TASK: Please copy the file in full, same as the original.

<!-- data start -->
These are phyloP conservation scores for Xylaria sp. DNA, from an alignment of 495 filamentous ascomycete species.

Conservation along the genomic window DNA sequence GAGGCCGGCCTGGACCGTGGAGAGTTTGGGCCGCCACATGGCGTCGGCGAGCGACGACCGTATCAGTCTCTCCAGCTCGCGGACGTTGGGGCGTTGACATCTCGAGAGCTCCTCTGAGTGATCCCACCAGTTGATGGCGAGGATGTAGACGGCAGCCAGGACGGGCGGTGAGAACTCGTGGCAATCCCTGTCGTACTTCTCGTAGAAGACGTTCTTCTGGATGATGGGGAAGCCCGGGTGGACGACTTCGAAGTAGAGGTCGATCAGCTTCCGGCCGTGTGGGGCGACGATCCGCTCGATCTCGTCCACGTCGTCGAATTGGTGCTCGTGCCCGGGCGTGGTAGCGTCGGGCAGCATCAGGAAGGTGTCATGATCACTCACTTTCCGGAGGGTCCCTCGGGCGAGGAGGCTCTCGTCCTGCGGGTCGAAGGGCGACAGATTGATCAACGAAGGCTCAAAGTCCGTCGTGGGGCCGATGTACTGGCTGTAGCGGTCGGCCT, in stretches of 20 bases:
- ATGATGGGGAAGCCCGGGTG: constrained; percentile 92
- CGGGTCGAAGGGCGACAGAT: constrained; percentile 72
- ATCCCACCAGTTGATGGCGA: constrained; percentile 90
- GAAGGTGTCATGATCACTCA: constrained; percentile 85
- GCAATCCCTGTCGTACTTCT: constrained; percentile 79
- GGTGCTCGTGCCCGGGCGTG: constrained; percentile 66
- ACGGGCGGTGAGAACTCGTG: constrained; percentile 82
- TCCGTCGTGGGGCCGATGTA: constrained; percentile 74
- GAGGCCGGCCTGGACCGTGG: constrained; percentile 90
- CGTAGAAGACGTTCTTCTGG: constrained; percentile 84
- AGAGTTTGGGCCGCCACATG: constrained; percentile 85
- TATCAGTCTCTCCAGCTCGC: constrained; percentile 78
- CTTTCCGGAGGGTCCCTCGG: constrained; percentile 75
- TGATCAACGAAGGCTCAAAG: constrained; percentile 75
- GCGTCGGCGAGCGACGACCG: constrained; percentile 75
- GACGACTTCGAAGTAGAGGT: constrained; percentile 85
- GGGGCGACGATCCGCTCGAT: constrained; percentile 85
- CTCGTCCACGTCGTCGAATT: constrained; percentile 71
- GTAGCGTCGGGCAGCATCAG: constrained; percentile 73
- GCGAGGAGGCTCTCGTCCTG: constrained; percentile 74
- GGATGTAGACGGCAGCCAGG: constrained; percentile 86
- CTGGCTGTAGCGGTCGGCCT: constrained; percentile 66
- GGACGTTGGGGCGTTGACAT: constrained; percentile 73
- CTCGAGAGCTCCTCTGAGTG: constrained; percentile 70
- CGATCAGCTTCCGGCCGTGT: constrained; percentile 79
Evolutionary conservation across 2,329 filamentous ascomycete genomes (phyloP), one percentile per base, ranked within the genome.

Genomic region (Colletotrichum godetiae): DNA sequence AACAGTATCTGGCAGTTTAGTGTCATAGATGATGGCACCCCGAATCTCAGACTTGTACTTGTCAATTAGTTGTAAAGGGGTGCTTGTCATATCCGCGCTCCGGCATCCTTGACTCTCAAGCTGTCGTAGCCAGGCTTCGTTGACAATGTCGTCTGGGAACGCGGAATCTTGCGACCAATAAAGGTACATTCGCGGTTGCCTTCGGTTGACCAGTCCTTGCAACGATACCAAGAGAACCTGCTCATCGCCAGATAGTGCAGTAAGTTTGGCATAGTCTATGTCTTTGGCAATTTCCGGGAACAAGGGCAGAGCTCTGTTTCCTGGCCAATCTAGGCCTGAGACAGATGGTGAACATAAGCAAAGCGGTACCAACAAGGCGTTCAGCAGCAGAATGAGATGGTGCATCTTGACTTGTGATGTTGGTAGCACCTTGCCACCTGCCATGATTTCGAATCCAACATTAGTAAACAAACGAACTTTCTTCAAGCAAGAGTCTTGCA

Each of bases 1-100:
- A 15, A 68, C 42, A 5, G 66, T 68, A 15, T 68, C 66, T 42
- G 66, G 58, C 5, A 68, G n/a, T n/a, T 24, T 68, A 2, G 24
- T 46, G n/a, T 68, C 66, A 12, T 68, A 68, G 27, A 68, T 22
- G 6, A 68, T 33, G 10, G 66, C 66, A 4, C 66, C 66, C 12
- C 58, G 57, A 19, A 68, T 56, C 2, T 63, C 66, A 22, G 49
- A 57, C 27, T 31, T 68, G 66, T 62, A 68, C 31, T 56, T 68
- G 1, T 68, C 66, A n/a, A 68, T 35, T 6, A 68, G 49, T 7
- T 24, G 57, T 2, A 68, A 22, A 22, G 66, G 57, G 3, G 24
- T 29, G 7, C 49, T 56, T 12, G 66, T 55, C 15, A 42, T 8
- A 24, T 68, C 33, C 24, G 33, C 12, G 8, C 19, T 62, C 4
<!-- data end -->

These are phyloP conservation scores for Xylaria sp. DNA, from an alignment of 495 filamentous ascomycete species.

Conservation along the genomic window DNA sequence GAGGCCGGCCTGGACCGTGGAGAGTTTGGGCCGCCACATGGCGTCGGCGAGCGACGACCGTATCAGTCTCTCCAGCTCGCGGACGTTGGGGCGTTGACATCTCGAGAGCTCCTCTGAGTGATCCCACCAGTTGATGGCGAGGATGTAGACGGCAGCCAGGACGGGCGGTGAGAACTCGTGGCAATCCCTGTCGTACTTCTCGTAGAAGACGTTCTTCTGGATGATGGGGAAGCCCGGGTGGACGACTTCGAAGTAGAGGTCGATCAGCTTCCGGCCGTGTGGGGCGACGATCCGCTCGATCTCGTCCACGTCGTCGAATTGGTGCTCGTGCCCGGGCGTGGTAGCGTCGGGCAGCATCAGGAAGGTGTCATGATCACTCACTTTCCGGAGGGTCCCTCGGGCGAGGAGGCTCTCGTCCTGCGGGTCGAAGGGCGACAGATTGATCAACGAAGGCTCAAAGTCCGTCGTGGGGCCGATGTACTGGCTGTAGCGGTCGGCCT, in stretches of 20 bases:
- ATGATGGGGAAGCCCGGGTG: constrained; percentile 92
- CGGGTCGAAGGGCGACAGAT: constrained; percentile 72
- ATCCCACCAGTTGATGGCGA: constrained; percentile 90
- GAAGGTGTCATGATCACTCA: constrained; percentile 85
- GCAATCCCTGTCGTACTTCT: constrained; percentile 79
- GGTGCTCGTGCCCGGGCGTG: constrained; percentile 66
- ACGGGCGGTGAGAACTCGTG: constrained; percentile 82
- TCCGTCGTGGGGCCGATGTA: constrained; percentile 74
- GAGGCCGGCCTGGACCGTGG: constrained; percentile 90
- CGTAGAAGACGTTCTTCTGG: constrained; percentile 84
- AGAGTTTGGGCCGCCACATG: constrained; percentile 85
- TATCAGTCTCTCCAGCTCGC: constrained; percentile 78
- CTTTCCGGAGGGTCCCTCGG: constrained; percentile 75
- TGATCAACGAAGGCTCAAAG: constrained; percentile 75
- GCGTCGGCGAGCGACGACCG: constrained; percentile 75
- GACGACTTCGAAGTAGAGGT: constrained; percentile 85
- GGGGCGACGATCCGCTCGAT: constrained; percentile 85
- CTCGTCCACGTCGTCGAATT: constrained; percentile 71
- GTAGCGTCGGGCAGCATCAG: constrained; percentile 73
- GCGAGGAGGCTCTCGTCCTG: constrained; percentile 74
- GGATGTAGACGGCAGCCAGG: constrained; percentile 86
- CTGGCTGTAGCGGTCGGCCT: constrained; percentile 66
- GGACGTTGGGGCGTTGACAT: constrained; percentile 73
- CTCGAGAGCTCCTCTGAGTG: constrained; percentile 70
- CGATCAGCTTCCGGCCGTGT: constrained; percentile 79
Evolutionary conservation across 2,329 filamentous ascomycete genomes (phyloP), one percentile per base, ranked within the genome.

Genomic region (Colletotrichum godetiae): DNA sequence AACAGTATCTGGCAGTTTAGTGTCATAGATGATGGCACCCCGAATCTCAGACTTGTACTTGTCAATTAGTTGTAAAGGGGTGCTTGTCATATCCGCGCTCCGGCATCCTTGACTCTCAAGCTGTCGTAGCCAGGCTTCGTTGACAATGTCGTCTGGGAACGCGGAATCTTGCGACCAATAAAGGTACATTCGCGGTTGCCTTCGGTTGACCAGTCCTTGCAACGATACCAAGAGAACCTGCTCATCGCCAGATAGTGCAGTAAGTTTGGCATAGTCTATGTCTTTGGCAATTTCCGGGAACAAGGGCAGAGCTCTGTTTCCTGGCCAATCTAGGCCTGAGACAGATGGTGAACATAAGCAAAGCGGTACCAACAAGGCGTTCAGCAGCAGAATGAGATGGTGCATCTTGACTTGTGATGTTGGTAGCACCTTGCCACCTGCCATGATTTCGAATCCAACATTAGTAAACAAACGAACTTTCTTCAAGCAAGAGTCTTGCA

Each of bases 1-100:
- A 15, A 68, C 42, A 5, G 66, T 68, A 15, T 68, C 66, T 42
- G 66, G 58, C 5, A 68, G n/a, T n/a, T 24, T 68, A 2, G 24
- T 46, G n/a, T 68, C 66, A 12, T 68, A 68, G 27, A 68, T 22
- G 6, A 68, T 33, G 10, G 66, C 66, A 4, C 66, C 66, C 12
- C 58, G 57, A 19, A 68, T 56, C 2, T 63, C 66, A 22, G 49
- A 57, C 27, T 31, T 68, G 66, T 62, A 68, C 31, T 56, T 68
- G 1, T 68, C 66, A n/a, A 68, T 35, T 6, A 68, G 49, T 7
- T 24, G 57, T 2, A 68, A 22, A 22, G 66, G 57, G 3, G 24
- T 29, G 7, C 49, T 56, T 12, G 66, T 55, C 15, A 42, T 8
- A 24, T 68, C 33, C 24, G 33, C 12, G 8, C 19, T 62, C 4